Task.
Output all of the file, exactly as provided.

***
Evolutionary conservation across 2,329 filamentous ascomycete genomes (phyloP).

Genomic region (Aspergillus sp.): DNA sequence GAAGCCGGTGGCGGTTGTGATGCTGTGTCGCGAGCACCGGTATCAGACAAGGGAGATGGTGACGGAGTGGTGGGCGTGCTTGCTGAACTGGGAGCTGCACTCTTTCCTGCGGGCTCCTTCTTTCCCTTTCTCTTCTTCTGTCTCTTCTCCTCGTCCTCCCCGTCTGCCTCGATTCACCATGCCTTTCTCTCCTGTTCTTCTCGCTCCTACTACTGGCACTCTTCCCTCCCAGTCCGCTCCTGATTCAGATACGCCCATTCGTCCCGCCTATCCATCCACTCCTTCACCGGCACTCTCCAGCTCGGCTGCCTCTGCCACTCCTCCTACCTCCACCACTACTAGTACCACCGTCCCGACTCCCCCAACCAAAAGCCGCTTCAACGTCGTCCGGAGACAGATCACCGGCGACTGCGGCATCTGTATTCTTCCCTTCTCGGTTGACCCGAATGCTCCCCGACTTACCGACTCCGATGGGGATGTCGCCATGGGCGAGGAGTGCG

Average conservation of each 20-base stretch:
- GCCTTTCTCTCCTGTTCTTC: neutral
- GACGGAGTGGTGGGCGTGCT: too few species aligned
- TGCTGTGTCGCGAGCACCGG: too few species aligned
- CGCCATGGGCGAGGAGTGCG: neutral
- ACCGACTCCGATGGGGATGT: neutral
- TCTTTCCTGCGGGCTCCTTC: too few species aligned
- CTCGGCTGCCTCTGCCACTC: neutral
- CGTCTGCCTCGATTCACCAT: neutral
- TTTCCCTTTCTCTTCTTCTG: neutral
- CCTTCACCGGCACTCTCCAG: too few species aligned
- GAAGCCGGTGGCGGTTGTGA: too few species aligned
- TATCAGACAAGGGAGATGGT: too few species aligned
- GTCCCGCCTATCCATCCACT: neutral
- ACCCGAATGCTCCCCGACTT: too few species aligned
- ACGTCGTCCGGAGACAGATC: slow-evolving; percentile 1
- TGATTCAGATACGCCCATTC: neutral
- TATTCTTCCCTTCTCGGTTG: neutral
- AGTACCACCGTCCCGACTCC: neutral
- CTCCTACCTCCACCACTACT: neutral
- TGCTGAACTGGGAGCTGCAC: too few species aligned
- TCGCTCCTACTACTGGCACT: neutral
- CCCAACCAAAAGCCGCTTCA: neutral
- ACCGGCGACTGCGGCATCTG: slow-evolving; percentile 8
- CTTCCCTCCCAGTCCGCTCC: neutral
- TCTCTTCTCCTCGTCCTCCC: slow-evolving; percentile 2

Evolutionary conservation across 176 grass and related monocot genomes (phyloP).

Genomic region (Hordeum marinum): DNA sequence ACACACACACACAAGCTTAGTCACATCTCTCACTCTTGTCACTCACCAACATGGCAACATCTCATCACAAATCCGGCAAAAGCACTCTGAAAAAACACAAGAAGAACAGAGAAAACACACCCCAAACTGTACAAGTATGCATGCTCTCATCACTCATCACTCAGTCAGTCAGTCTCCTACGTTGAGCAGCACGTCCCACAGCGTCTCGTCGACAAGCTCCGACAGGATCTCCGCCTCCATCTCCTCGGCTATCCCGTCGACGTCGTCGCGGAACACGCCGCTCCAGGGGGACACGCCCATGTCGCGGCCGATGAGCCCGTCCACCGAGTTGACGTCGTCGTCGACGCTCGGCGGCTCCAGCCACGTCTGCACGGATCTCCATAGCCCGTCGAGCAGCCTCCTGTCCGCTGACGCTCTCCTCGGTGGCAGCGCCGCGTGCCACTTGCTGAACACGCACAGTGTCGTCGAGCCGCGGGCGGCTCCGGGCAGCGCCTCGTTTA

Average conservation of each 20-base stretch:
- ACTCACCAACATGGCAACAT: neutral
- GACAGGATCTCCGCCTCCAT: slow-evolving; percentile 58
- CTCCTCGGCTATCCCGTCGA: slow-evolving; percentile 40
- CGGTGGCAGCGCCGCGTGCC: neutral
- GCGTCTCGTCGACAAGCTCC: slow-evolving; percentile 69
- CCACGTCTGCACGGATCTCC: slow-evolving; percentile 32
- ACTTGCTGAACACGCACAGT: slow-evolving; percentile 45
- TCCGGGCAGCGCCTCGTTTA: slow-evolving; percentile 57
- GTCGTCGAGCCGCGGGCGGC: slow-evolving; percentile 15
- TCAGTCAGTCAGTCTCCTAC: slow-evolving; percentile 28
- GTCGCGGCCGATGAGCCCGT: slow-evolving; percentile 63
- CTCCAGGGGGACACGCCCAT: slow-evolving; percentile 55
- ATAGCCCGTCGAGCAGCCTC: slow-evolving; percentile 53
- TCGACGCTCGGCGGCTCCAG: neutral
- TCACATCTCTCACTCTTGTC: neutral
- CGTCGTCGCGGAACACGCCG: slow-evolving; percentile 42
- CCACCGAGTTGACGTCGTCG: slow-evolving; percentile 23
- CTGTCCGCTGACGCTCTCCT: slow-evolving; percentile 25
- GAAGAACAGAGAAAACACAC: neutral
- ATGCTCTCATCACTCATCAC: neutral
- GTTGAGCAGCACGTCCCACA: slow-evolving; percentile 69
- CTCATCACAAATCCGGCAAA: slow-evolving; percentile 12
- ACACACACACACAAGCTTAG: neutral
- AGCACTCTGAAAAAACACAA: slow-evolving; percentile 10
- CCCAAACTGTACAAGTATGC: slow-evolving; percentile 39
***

Evolutionary conservation across 2,329 filamentous ascomycete genomes (phyloP).

Genomic region (Aspergillus sp.): DNA sequence GAAGCCGGTGGCGGTTGTGATGCTGTGTCGCGAGCACCGGTATCAGACAAGGGAGATGGTGACGGAGTGGTGGGCGTGCTTGCTGAACTGGGAGCTGCACTCTTTCCTGCGGGCTCCTTCTTTCCCTTTCTCTTCTTCTGTCTCTTCTCCTCGTCCTCCCCGTCTGCCTCGATTCACCATGCCTTTCTCTCCTGTTCTTCTCGCTCCTACTACTGGCACTCTTCCCTCCCAGTCCGCTCCTGATTCAGATACGCCCATTCGTCCCGCCTATCCATCCACTCCTTCACCGGCACTCTCCAGCTCGGCTGCCTCTGCCACTCCTCCTACCTCCACCACTACTAGTACCACCGTCCCGACTCCCCCAACCAAAAGCCGCTTCAACGTCGTCCGGAGACAGATCACCGGCGACTGCGGCATCTGTATTCTTCCCTTCTCGGTTGACCCGAATGCTCCCCGACTTACCGACTCCGATGGGGATGTCGCCATGGGCGAGGAGTGCG

Average conservation of each 20-base stretch:
- GCCTTTCTCTCCTGTTCTTC: neutral
- GACGGAGTGGTGGGCGTGCT: too few species aligned
- TGCTGTGTCGCGAGCACCGG: too few species aligned
- CGCCATGGGCGAGGAGTGCG: neutral
- ACCGACTCCGATGGGGATGT: neutral
- TCTTTCCTGCGGGCTCCTTC: too few species aligned
- CTCGGCTGCCTCTGCCACTC: neutral
- CGTCTGCCTCGATTCACCAT: neutral
- TTTCCCTTTCTCTTCTTCTG: neutral
- CCTTCACCGGCACTCTCCAG: too few species aligned
- GAAGCCGGTGGCGGTTGTGA: too few species aligned
- TATCAGACAAGGGAGATGGT: too few species aligned
- GTCCCGCCTATCCATCCACT: neutral
- ACCCGAATGCTCCCCGACTT: too few species aligned
- ACGTCGTCCGGAGACAGATC: slow-evolving; percentile 1
- TGATTCAGATACGCCCATTC: neutral
- TATTCTTCCCTTCTCGGTTG: neutral
- AGTACCACCGTCCCGACTCC: neutral
- CTCCTACCTCCACCACTACT: neutral
- TGCTGAACTGGGAGCTGCAC: too few species aligned
- TCGCTCCTACTACTGGCACT: neutral
- CCCAACCAAAAGCCGCTTCA: neutral
- ACCGGCGACTGCGGCATCTG: slow-evolving; percentile 8
- CTTCCCTCCCAGTCCGCTCC: neutral
- TCTCTTCTCCTCGTCCTCCC: slow-evolving; percentile 2

Evolutionary conservation across 176 grass and related monocot genomes (phyloP).

Genomic region (Hordeum marinum): DNA sequence ACACACACACACAAGCTTAGTCACATCTCTCACTCTTGTCACTCACCAACATGGCAACATCTCATCACAAATCCGGCAAAAGCACTCTGAAAAAACACAAGAAGAACAGAGAAAACACACCCCAAACTGTACAAGTATGCATGCTCTCATCACTCATCACTCAGTCAGTCAGTCTCCTACGTTGAGCAGCACGTCCCACAGCGTCTCGTCGACAAGCTCCGACAGGATCTCCGCCTCCATCTCCTCGGCTATCCCGTCGACGTCGTCGCGGAACACGCCGCTCCAGGGGGACACGCCCATGTCGCGGCCGATGAGCCCGTCCACCGAGTTGACGTCGTCGTCGACGCTCGGCGGCTCCAGCCACGTCTGCACGGATCTCCATAGCCCGTCGAGCAGCCTCCTGTCCGCTGACGCTCTCCTCGGTGGCAGCGCCGCGTGCCACTTGCTGAACACGCACAGTGTCGTCGAGCCGCGGGCGGCTCCGGGCAGCGCCTCGTTTA

Average conservation of each 20-base stretch:
- ACTCACCAACATGGCAACAT: neutral
- GACAGGATCTCCGCCTCCAT: slow-evolving; percentile 58
- CTCCTCGGCTATCCCGTCGA: slow-evolving; percentile 40
- CGGTGGCAGCGCCGCGTGCC: neutral
- GCGTCTCGTCGACAAGCTCC: slow-evolving; percentile 69
- CCACGTCTGCACGGATCTCC: slow-evolving; percentile 32
- ACTTGCTGAACACGCACAGT: slow-evolving; percentile 45
- TCCGGGCAGCGCCTCGTTTA: slow-evolving; percentile 57
- GTCGTCGAGCCGCGGGCGGC: slow-evolving; percentile 15
- TCAGTCAGTCAGTCTCCTAC: slow-evolving; percentile 28
- GTCGCGGCCGATGAGCCCGT: slow-evolving; percentile 63
- CTCCAGGGGGACACGCCCAT: slow-evolving; percentile 55
- ATAGCCCGTCGAGCAGCCTC: slow-evolving; percentile 53
- TCGACGCTCGGCGGCTCCAG: neutral
- TCACATCTCTCACTCTTGTC: neutral
- CGTCGTCGCGGAACACGCCG: slow-evolving; percentile 42
- CCACCGAGTTGACGTCGTCG: slow-evolving; percentile 23
- CTGTCCGCTGACGCTCTCCT: slow-evolving; percentile 25
- GAAGAACAGAGAAAACACAC: neutral
- ATGCTCTCATCACTCATCAC: neutral
- GTTGAGCAGCACGTCCCACA: slow-evolving; percentile 69
- CTCATCACAAATCCGGCAAA: slow-evolving; percentile 12
- ACACACACACACAAGCTTAG: neutral
- AGCACTCTGAAAAAACACAA: slow-evolving; percentile 10
- CCCAAACTGTACAAGTATGC: slow-evolving; percentile 39